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Now Available: Innovators Under 35 2013 See The 2013 List »

Jay Groves, 32

Patented a lab-on-a-chip to investigate call proteins that cause diseases

University of California, Berkeley

For Jay Groves, inspiration began with tweezers. As a graduate student, Groves was studying cell membranes- the fatty wrappers that enclose living cells- and the proteins that stud them. Though 80 percent of drugs work by binding to these proteins, they are poorly understood and hard to study. While trying to measure the motion of cell membrane proteins, Groves scratched the silica surface supporting them with his tweezers to help focus his microscope. He noticed that the molecules couldn’t move across the scratch- and a new idea was born. Could researchers create patterns on wafers that would, like the scratch, corral proteins? Sure enough, Groves developed and patented the MembraneChip, a silic surface etched with tiny squares that partition cell membrane proteins so they can be studied. In 2000 he launched a five-person biotech company, Proteomic Systems, now called Synamem, in Burlingame, CA, which licensed the MembraneChip to seek new drugs that suppress immune response or fight infection. Groves, who is now an assistant professor of chemistry at the University of California, Berkeley, says the technology could affect the study of autoimmune diseases, among other disorders. “Membranes are the definitive structural feature of life,” Groves says- and he is determined to master their ways.

2003 TR35 Winners

Guillermo Ameer

Synthesized "biorubbers" that could replace damaged heart and lung tissue and rebuild blood vessels

Helene Andersson

Produces portable, inexpensive, microprocessor-size labs for research and industry

Sangeeta Bhatia

Uses microchip-manufacturing tools to build artificial livers

Alexis Borisy

Believes that combining different drugs could yield better ways to fight disease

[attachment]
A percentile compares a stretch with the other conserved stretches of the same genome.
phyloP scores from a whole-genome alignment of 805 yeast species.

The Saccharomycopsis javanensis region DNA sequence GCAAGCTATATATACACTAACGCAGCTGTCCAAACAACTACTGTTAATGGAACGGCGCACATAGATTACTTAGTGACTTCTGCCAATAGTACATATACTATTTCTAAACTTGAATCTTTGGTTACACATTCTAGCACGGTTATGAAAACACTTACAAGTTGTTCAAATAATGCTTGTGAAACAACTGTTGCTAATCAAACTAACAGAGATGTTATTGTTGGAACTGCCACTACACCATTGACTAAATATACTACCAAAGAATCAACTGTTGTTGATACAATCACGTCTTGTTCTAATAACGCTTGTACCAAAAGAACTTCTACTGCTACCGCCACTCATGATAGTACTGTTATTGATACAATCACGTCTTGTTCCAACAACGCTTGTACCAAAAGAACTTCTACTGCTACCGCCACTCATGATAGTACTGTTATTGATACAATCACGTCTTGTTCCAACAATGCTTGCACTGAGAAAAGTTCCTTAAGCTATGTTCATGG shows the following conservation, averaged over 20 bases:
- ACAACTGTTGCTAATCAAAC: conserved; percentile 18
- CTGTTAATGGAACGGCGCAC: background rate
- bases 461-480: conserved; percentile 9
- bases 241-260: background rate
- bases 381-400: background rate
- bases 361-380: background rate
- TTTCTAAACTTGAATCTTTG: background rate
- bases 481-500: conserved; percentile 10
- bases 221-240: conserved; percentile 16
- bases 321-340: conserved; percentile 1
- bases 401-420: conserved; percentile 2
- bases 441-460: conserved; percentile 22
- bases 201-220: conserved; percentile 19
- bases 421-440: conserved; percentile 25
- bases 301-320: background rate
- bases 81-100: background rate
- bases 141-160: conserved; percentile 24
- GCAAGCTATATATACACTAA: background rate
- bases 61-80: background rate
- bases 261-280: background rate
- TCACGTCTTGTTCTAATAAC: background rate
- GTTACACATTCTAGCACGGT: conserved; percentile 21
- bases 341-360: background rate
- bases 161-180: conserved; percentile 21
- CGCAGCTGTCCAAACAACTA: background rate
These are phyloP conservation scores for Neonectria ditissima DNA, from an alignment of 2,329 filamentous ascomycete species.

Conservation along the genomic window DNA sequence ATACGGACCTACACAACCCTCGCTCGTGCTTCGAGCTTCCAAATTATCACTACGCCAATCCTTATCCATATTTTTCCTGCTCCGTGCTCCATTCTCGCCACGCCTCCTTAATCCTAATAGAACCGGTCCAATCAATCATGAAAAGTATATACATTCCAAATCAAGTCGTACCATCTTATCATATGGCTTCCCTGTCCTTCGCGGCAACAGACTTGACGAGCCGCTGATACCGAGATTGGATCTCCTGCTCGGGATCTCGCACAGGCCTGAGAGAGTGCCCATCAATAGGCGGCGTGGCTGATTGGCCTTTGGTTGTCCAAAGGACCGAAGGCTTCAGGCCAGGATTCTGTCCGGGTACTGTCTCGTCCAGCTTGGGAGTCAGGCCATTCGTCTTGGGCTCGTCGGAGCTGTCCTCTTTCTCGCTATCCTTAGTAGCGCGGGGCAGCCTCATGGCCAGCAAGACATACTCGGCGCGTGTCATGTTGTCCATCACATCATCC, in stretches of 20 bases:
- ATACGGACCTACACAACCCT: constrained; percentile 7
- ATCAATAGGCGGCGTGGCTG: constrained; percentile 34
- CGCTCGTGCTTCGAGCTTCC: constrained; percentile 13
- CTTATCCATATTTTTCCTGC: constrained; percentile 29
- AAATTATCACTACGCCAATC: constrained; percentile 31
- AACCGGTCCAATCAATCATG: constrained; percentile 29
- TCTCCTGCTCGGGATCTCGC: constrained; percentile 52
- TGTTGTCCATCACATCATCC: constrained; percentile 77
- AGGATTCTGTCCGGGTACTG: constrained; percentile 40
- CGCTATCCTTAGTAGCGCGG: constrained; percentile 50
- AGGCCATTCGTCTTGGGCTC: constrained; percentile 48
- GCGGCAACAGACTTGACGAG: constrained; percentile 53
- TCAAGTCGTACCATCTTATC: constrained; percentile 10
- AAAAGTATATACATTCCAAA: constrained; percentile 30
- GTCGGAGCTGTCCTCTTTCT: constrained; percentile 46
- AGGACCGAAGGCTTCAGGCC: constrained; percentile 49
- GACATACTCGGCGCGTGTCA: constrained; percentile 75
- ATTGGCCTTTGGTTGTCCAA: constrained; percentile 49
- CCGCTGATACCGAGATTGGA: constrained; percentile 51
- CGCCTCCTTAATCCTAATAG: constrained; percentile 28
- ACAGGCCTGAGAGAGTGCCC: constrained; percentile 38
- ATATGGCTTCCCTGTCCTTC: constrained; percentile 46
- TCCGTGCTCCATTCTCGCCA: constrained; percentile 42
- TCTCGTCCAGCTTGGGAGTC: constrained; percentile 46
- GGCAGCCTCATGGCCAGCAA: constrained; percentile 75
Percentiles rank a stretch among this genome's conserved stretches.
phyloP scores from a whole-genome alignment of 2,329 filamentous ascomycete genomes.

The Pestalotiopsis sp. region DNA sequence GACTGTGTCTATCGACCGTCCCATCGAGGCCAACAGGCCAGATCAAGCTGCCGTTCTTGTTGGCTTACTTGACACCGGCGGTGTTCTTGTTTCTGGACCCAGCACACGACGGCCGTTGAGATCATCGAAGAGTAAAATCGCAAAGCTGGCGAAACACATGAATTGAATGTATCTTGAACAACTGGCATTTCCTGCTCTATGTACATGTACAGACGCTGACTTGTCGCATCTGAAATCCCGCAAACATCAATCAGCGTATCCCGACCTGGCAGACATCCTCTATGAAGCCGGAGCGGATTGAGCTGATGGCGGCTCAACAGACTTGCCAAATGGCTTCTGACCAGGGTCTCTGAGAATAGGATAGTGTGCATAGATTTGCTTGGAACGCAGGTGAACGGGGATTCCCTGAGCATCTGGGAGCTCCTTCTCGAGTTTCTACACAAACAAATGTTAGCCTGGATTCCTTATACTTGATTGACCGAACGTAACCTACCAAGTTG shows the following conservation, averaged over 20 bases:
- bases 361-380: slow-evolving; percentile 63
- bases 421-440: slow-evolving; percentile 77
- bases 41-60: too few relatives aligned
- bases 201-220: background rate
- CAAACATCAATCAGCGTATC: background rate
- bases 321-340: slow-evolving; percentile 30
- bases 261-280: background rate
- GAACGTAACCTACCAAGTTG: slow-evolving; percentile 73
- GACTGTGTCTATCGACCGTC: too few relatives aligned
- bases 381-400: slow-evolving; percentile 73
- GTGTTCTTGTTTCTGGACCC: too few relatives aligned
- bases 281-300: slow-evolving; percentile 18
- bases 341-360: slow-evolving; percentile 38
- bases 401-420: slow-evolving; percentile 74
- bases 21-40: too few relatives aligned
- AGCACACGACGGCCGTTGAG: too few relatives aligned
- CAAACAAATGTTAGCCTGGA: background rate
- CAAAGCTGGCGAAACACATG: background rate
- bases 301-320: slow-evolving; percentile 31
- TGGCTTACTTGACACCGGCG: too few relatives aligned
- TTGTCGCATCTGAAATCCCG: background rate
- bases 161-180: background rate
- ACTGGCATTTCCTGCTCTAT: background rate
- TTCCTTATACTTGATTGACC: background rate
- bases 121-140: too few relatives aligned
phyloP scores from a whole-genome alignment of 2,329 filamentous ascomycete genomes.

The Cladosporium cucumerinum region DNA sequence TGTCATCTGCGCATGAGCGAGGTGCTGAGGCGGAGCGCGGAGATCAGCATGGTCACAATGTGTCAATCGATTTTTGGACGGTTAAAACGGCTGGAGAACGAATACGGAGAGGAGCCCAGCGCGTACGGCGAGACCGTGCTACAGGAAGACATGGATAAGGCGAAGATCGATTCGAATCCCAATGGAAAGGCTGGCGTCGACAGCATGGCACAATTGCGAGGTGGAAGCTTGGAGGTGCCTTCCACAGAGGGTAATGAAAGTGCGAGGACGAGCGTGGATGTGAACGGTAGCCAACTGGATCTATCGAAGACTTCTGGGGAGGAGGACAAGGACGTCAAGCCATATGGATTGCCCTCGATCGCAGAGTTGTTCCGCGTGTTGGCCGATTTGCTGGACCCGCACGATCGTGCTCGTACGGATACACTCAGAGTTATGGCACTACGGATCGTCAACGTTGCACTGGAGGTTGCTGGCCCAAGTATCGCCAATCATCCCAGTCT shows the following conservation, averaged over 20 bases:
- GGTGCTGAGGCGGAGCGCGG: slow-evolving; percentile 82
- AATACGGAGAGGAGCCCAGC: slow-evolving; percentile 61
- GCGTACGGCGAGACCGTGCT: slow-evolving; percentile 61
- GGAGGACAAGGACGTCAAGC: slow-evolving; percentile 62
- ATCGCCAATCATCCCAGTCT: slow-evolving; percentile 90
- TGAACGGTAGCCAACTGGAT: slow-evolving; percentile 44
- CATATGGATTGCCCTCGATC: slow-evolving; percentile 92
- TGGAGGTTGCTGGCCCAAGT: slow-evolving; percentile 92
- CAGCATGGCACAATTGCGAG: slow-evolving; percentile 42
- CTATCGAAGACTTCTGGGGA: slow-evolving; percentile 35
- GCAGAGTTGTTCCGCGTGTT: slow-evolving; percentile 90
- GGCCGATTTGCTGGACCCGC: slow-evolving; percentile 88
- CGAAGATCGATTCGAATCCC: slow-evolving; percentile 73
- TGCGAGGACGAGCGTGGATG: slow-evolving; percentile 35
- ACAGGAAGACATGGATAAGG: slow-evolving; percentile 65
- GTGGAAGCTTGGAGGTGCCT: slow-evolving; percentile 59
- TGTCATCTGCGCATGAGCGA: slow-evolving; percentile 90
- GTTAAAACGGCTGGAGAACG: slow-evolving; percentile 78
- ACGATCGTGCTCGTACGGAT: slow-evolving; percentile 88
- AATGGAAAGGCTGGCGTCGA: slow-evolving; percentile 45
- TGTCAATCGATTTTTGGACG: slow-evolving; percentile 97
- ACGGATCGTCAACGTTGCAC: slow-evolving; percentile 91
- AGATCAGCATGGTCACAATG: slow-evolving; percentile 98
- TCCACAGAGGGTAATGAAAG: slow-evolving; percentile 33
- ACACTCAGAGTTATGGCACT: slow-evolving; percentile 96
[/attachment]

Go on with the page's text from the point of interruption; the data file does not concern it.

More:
Eugene Chan

Aims to speed genome sequencing with a machine that reads DNA letter by letter

Bassil Dahiyat

Designs proteins from scratch to create new medicine

Benjamin G. Davis

Manipulates biological sugars for more precise drug delivery

Christophe Echeverri

Develops fast, automated processes for figuring out genes functions

Michael E. Gertner

Set out to improve the tiny devices that keep once blocked arteries open

Jay Groves

Patented a lab-on-a-chip to investigate call proteins that cause diseases

Justin Hanes

Creates systems for delivering drugs to where theyre needed in the body

Andre Koltermann

Speeds protein evolution to improve detergents, medicines, and foods

Erin Lavik

Helped paralyzed rats walk again and aims to do the same for people

Xiangjun Liu

Maps gene variations that could warn of future disease

Anthony Lowman

Packs insulin into gel pills that could replace injections for diabetes patients

Gavin Macbeath

Unravels complex biological systems in his search for new drugs

Nimmi Ramanujam

Uses light to help make diagnosing breast cancer and cervical cancer faster, more accurate and less invasive

Shuvo Roy

Builds tiny machines that can warn of impending heart attack and monitor healing after surgery

Ram Samudrala

Wrote algorithms that can predict the functions of proteins from the sequence of a genome

Christophe Schilling

Transforms microbes into fine-tuned manufacturing machines

Mark Schnitzer

Sheds light on the functioning of individual brain cells

Mijail Serruya

Connects brains directly to computers int he hope of helping paralyzed people communicate and control robotic aids

Micah Siegel

Transforms research from universities and national labs into successful startups

Giovanni Traverso

Came up with a noninvasive alternative to colonoscopy

Rita Vanbever

Wants to make treating diabetes as easy as breathing

Ron Weiss

Programs living cells to sense toxins ot create replacement tissues

Jennifer West

Synthesizes blood vessels that could reduce the trauma of heart surgery

Daphne Zohar

Spots promising biotech work and helps build new companies to commercialize it

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